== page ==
E. A. Holmes, Department of Plant Pathology, University of California, Davis 95616;
R. S. Bennett and
D. W. Spurgeon, Western Integrated Cropping Systems Research Unit, United States Department of Agriculture--Agricultural Research Service, Shafter, CA 93263;
P. D. Colyer, Louisiana Agricultural Experiment Station, Red River Research Station, Bossier City 71113-8550; and
R. M. Davis, Department of Plant Pathology, University of California, Davis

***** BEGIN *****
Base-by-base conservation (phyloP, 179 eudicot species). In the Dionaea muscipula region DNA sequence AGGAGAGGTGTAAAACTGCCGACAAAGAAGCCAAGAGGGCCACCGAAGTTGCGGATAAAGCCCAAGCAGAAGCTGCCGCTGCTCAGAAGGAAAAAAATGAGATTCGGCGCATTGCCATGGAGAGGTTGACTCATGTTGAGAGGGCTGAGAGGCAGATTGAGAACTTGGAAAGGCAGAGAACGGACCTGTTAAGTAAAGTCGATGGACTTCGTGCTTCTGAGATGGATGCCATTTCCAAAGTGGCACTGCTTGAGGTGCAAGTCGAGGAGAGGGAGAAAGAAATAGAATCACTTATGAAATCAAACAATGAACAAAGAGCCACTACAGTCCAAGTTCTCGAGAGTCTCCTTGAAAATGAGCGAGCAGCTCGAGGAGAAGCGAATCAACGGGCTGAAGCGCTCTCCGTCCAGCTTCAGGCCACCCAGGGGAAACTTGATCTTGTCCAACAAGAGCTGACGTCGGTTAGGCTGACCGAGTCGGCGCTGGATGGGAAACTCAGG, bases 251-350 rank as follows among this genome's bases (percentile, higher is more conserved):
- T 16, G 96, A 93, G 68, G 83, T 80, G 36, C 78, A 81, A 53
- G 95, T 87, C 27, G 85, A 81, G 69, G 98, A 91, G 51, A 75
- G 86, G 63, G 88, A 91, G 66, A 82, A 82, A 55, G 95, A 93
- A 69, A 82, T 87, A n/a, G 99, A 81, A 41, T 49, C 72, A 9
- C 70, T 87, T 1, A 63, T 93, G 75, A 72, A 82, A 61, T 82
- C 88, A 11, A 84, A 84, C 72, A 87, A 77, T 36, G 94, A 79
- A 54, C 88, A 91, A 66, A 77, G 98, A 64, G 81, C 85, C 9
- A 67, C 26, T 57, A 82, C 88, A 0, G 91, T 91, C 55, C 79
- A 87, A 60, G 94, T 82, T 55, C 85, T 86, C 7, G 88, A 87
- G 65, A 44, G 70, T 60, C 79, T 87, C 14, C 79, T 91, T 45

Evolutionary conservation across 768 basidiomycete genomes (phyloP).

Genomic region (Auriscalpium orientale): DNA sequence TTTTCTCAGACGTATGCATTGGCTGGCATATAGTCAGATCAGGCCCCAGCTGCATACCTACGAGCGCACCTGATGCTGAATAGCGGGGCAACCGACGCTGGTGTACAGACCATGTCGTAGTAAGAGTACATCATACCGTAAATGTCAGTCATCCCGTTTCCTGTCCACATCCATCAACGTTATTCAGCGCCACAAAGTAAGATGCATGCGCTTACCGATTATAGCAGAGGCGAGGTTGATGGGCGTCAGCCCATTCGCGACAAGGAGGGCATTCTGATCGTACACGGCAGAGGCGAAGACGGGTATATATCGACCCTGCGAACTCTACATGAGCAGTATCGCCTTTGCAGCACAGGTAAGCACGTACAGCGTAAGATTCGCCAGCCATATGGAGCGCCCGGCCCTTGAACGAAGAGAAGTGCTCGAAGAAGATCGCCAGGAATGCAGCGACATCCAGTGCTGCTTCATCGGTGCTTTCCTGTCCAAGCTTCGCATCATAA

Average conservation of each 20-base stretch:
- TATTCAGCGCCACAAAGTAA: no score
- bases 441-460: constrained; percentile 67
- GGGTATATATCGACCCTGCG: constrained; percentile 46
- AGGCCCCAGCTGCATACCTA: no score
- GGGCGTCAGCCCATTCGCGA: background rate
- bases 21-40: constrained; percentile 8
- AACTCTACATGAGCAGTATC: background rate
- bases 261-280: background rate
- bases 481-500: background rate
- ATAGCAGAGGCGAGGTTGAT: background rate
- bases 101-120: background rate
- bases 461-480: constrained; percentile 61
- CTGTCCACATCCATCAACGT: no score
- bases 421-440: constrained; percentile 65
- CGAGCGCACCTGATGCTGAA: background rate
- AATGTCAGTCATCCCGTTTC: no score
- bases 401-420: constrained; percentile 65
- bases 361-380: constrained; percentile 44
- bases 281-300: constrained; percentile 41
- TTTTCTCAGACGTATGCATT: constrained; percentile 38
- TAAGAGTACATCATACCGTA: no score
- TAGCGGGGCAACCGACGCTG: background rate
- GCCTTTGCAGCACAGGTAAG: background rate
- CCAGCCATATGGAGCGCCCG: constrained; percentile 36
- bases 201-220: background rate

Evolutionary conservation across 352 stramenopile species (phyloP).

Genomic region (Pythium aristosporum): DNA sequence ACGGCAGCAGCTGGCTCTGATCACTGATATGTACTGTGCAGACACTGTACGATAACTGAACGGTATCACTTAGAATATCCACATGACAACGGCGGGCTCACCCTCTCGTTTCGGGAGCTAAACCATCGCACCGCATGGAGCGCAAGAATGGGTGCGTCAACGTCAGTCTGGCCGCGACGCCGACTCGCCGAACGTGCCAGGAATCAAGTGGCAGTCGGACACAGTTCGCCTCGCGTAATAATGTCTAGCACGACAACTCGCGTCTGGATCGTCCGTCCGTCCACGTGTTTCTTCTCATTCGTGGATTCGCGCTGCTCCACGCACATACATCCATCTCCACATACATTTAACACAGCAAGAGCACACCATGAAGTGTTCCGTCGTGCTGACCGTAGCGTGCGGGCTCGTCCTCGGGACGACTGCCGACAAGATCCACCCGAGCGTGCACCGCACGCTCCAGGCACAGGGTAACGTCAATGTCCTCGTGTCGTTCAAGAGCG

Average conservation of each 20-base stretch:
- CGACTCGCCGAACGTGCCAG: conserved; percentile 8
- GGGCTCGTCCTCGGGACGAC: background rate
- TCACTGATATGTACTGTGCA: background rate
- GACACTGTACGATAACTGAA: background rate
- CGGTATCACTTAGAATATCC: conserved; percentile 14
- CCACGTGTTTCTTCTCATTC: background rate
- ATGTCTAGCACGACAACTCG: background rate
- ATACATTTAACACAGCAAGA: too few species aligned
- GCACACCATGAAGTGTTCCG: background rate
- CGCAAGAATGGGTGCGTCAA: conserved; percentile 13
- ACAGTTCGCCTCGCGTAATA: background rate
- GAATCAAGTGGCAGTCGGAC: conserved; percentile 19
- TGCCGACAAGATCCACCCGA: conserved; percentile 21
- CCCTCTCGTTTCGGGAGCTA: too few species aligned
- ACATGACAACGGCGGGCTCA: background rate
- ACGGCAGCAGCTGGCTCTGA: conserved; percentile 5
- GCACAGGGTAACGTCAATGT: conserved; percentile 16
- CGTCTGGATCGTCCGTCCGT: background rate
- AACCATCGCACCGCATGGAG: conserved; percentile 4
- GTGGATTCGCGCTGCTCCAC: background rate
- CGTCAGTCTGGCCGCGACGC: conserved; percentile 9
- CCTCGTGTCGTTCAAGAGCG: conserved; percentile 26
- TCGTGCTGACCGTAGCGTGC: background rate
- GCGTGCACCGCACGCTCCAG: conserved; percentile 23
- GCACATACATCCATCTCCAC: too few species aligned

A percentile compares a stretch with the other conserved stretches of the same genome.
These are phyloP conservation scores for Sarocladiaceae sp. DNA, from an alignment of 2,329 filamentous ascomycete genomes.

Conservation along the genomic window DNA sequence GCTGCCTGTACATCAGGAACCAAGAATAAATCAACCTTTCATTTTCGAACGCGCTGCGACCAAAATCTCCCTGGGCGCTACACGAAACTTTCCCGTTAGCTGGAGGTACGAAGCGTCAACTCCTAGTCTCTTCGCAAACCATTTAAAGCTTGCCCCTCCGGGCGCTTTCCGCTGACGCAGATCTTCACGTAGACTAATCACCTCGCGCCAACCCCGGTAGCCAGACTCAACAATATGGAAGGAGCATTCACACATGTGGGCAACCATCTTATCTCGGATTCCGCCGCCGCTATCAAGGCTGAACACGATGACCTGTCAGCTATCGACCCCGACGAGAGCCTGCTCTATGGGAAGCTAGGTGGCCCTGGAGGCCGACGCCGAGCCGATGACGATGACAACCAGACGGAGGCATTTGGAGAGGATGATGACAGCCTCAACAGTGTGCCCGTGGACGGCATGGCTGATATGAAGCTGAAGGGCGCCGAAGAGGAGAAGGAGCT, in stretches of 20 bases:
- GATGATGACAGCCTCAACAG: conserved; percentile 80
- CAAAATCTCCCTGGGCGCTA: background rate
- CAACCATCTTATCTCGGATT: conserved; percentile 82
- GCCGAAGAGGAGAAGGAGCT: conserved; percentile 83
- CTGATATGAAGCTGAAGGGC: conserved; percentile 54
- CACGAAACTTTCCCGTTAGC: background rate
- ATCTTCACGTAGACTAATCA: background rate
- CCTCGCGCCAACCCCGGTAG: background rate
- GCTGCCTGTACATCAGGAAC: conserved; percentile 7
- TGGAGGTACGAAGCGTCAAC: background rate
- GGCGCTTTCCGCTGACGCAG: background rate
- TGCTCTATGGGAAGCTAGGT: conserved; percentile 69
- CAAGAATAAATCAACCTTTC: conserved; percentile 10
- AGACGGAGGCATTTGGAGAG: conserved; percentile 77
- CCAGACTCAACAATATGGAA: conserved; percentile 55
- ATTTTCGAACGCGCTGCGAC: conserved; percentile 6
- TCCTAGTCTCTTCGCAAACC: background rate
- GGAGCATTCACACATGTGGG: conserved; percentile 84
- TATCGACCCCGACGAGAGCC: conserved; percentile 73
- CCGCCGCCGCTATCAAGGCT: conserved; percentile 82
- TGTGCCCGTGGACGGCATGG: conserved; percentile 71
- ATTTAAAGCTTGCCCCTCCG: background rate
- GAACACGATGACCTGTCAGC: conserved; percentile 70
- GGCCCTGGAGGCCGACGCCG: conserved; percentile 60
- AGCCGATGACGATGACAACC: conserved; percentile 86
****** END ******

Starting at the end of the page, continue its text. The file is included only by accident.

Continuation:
Sixty-one isolates of Fusarium oxysporum f. sp. vasinfectum were collected from cotton plants (Gossypium spp.) with symptoms of Fusarium wilt to determine the composition of races present in the southeastern United States. Analysis of partial sequences of the translation elongation factor gene revealed four novel genotypes, as well as the presence of races 3 and 8 for the first time in the United States outside of California. The majority of isolates (16 of 27) sampled from Arkansas were novel genotypes. A subset of isolates representing the novel genotypes was compared with previously described races using sequences from translation elongation factor, phosphate permase, and β-tubulin genes and their pathogenicity on a total of six Upland (Gossypium hirsutum) and Pima (G. barbadense) cotton cultivars. Two of the novel genotypes belonged to a clade containing races 1, 2, 4, 6, and 8 and two shared ancestry with race 3. All new genotypes were pathogenic to at least some of the cotton cultivars tested. The Pima cv. Phytogen 800 was relatively resistant to all genotypes of the pathogen. These results indicate that the population of F. oxysporum f. sp. vasinfectum in the southeastern United States is more diverse than previously recognized.